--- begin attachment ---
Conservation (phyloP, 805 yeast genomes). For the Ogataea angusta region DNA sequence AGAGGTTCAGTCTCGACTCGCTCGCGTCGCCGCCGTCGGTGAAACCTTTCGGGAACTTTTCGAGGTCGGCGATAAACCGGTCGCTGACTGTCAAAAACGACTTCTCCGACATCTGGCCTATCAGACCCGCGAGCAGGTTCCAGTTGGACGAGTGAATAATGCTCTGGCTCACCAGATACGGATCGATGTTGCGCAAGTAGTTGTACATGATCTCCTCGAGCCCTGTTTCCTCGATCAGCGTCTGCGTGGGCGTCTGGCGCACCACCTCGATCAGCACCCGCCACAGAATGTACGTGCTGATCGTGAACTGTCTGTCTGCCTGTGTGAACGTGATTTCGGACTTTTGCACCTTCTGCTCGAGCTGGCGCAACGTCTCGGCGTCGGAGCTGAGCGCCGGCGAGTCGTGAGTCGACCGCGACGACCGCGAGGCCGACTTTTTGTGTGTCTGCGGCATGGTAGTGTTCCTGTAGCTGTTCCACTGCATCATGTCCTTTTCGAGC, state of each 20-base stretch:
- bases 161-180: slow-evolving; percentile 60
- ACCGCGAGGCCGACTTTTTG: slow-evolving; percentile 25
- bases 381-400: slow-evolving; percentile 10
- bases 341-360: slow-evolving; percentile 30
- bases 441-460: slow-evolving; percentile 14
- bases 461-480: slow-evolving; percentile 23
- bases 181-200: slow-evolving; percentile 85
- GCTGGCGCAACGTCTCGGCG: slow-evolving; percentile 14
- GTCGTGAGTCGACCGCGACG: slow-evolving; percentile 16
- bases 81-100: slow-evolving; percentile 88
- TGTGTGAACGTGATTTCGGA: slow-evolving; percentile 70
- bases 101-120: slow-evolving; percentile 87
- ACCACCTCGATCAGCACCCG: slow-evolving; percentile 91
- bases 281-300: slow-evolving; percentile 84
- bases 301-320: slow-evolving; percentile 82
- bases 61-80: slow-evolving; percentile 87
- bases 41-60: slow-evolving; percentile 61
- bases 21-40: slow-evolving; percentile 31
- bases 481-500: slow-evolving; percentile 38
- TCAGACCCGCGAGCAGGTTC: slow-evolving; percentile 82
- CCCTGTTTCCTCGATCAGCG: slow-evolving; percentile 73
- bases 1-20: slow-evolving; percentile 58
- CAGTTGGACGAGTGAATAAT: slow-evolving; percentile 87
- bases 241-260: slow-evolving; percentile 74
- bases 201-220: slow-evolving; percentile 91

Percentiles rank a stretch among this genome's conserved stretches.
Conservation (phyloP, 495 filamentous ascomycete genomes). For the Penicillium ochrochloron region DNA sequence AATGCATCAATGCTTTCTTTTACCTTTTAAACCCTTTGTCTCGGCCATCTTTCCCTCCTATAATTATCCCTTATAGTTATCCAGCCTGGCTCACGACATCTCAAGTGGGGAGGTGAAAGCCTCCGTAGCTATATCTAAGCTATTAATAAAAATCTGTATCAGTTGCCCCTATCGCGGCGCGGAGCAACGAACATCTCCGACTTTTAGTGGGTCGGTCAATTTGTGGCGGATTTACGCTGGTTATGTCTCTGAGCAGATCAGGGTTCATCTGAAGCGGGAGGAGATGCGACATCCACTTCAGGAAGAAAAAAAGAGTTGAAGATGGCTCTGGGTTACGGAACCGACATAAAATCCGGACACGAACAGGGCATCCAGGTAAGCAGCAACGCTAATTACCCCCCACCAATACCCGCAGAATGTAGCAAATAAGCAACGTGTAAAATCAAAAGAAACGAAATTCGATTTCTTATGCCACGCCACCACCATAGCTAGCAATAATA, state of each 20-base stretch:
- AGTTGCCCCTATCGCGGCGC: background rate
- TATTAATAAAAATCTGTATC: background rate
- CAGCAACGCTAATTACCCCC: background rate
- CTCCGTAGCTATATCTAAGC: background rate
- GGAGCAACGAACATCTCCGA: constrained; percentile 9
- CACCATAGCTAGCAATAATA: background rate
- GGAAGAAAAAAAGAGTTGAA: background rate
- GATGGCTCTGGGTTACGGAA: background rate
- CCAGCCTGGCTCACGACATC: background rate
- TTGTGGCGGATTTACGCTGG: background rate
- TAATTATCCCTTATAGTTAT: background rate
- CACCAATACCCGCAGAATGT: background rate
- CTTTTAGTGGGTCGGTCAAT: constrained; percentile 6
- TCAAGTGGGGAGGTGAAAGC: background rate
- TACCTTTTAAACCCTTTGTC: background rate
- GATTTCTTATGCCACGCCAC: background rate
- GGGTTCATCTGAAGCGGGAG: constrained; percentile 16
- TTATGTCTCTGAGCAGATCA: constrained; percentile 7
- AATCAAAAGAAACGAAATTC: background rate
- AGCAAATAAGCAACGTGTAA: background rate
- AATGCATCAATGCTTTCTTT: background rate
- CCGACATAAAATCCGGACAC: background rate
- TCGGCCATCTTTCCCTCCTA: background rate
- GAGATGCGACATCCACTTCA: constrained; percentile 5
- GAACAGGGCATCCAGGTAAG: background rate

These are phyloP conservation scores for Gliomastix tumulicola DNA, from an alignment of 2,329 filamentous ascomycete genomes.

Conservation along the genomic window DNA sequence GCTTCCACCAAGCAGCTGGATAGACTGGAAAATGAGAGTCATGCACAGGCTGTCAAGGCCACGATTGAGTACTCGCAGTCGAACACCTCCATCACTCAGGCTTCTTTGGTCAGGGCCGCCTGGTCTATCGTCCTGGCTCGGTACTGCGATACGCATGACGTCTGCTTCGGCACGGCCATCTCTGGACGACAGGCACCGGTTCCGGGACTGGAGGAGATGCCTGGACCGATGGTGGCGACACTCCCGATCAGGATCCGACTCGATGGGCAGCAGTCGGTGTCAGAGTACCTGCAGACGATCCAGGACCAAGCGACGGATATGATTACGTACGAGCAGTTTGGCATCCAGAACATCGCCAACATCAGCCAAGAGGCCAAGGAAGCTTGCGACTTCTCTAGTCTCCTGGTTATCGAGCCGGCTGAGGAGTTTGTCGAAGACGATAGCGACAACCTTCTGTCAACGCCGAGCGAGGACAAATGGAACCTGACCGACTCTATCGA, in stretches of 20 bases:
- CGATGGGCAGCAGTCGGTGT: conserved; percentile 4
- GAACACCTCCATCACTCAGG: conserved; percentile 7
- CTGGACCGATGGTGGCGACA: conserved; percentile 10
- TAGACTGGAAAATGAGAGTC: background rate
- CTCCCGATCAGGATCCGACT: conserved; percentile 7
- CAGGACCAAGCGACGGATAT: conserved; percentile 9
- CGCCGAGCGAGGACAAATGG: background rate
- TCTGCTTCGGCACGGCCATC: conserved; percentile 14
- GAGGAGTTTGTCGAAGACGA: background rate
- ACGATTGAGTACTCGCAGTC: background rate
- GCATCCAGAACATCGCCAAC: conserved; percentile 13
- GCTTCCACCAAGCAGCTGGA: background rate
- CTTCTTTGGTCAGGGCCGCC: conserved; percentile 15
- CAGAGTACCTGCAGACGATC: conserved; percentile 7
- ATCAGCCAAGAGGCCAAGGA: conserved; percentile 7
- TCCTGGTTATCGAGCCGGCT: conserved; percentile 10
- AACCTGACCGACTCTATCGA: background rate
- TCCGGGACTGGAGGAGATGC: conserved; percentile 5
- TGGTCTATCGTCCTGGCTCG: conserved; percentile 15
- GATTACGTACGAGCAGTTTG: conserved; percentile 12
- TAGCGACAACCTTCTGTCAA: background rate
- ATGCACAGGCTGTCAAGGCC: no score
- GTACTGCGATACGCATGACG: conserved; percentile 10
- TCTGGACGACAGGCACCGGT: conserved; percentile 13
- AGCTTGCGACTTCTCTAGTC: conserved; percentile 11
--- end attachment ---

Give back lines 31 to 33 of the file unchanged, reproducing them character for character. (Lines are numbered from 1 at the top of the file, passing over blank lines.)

- CAGCAACGCTAATTACCCCC: background rate
- CTCCGTAGCTATATCTAAGC: background rate
- GGAGCAACGAACATCTCCGA: constrained; percentile 9